Man previously banned from keeping animals for life caught with lambs in car
A farmer previously hit with a life time ban on keeping animals was detected with three lambs in the front of his car, Ballymena Magistrates Court was told on Thursday.
Michael Francis Agnew (50), of Ballynease Road, Portglenone, pleaded guilty to breaching the ban after police spotted the animals at Main Street in Portglenone around 10pm on March 29 this year.
In 2014 Agnew was the first person in Northern Ireland to receive a jail term under animal welfare legislation which was introduced in 2011 and he was then given a life time animal ban in 2018.
A prosecutor told the court police received information that Agnew was in attendance at a livestock mart in the Ballymena area and when they stopped him driving a vehicle at Portglenone they were aware he was subject to disqualification in relation to the Welfare of Animals Act. One of the conditions was a ban on transporting animals but the prosecutor said “police noted three lambs in the footwell and the passenger seat of the vehicle”. The prosecution lawyer said the ban is a “life time disqualification”.
Agnew had 163 previous convictions including 30 for animal welfare offences, a defence barrister said. The defence lawyer said the defendant had “mental fragility” and receives help from a Community Mental Health Team. He said police had been made aware of “threats” against the defendant. The barrister said the current case did not involve “harm” being caused to animals. He said if a Probation Order was handed down it would give “vulnerable” Agnew a “helping hand to keep him on the straight and narrow and to make sure there isn’t any reoccurrence”.
Deputy District Judge Noel Dunlop told the defendant, who was in court, he had an “atrocious record in relation to the mistreatment of animals”. He added: “You knew, or certainly ought to have known full well, that you shouldn’t be transporting them”. The judge said he would keep “something hanging over your head” and handed down a three months jail term which he suspended for three years. He told Agnew: “Keep out of trouble for the next three years and you will hear nothing further about this. I have to warn you if you keep or transport any animals again you will receive something more severe”. Footage of the lambs in Agnew’s car was posted on social media by the PSNI on March 29 this year.
The Police Mid Ulster Facebook page said at the time: “Mid Ulster NPT (Neighbourhood Policing Team) stopped a vehicle in Portglenone this evening.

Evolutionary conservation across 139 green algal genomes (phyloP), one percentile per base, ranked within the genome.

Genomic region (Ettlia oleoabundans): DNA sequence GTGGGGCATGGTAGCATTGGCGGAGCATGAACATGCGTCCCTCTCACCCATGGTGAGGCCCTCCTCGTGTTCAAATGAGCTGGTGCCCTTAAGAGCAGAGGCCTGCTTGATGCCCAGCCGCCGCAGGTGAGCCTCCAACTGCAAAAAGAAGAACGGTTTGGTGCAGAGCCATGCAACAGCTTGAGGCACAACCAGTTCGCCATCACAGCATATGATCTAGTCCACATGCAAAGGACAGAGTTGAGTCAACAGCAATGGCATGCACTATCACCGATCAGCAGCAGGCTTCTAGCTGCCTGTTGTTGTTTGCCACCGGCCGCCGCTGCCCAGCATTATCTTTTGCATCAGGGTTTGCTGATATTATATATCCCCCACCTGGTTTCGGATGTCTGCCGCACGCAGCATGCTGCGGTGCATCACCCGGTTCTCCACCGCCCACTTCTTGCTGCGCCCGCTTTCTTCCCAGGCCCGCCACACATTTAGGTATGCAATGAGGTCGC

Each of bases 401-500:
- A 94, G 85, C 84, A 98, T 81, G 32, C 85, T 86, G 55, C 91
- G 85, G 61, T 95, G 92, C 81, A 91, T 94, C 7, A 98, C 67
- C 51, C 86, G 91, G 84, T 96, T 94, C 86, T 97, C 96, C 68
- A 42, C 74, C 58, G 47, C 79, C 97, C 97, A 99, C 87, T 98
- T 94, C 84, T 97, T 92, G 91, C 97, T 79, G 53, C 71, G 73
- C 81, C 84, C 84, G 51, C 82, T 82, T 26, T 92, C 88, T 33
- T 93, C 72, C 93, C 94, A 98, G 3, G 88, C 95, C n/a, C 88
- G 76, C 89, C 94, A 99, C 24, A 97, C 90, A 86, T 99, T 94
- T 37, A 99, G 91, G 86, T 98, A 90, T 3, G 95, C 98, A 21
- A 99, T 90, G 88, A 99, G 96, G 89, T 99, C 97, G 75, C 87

“Three lambs were rescued after being transported in the footwell of a car. The driver was arrested for an Animal Welfare offence as he is legally barred from keeping animals.”
Back in 2014 the BBC had reported that the defendant was found guilty of animal cruelty offences and was given a six months jail sentence and a ten year ban on keeping livestock. It was the first time someone has been given a jail term under animal welfare legislation that came into effect in Northern Ireland in 2011.
Agnew had been convicted of 16 charges at Ballymena Magistrates Court.
Department of Agriculture (DARD) inspectors had found animals living in appalling conditions when they visited his farm in December 2012. Carcasses of dead pigs and calves were found among live animals, and some livestock were crammed into sheds with no access to food or water. Some had to be put down to prevent further suffering. A judge in 2014 described Agnew’s treatment of the animals as a “very serious matter”. It was revealed during the hearing that Agnew had 115 previous convictions and was already banned from keeping animals when DARD inspectors went to his farm. A defence lawyer told the 2014 court it was not a matter of wilful mistreatment but rather ill-informed and poor management. He added that Agnew’s intellectual capacity affected his ability to understand the meaning of a disqualification order.
In 2014 the judge had said the welfare of animals was of concern to the community. He told Agnew that he had an extensive record and had ignored previous orders. The judge had imposed a four-month sentence for the cruelty charges. He also brought into effect a previous two-month sentence which had been suspended, the BBC reported in 2014. Agnew was also fined £2,000 and disqualified from keeping livestock for 10 years, the court in 2014 was told.
In October 2018, Agnew, was given a suspended 18 months prison term after he admitted two charges of failing to prevent unnecessary suffering to pigs.
Agnew, who had previously pleaded guilty, was sentenced at the Crown Court in Derry/Londonderry.
Media reports at the time said he was also disqualified from owning animals, keeping animals, participating in keeping animals, being party to an arrangement under which that person is entitled to control or influence the way in which animals are being kept, from dealing in animals, from transporting animals, arranging the transport of animals - for life.
The case arose when very serious animal welfare issues were discovered during ongoing monitoring of welfare standards on the defendant’s premises.
Two pigs had to be euthanised by a veterinary surgeon to prevent them suffering any further.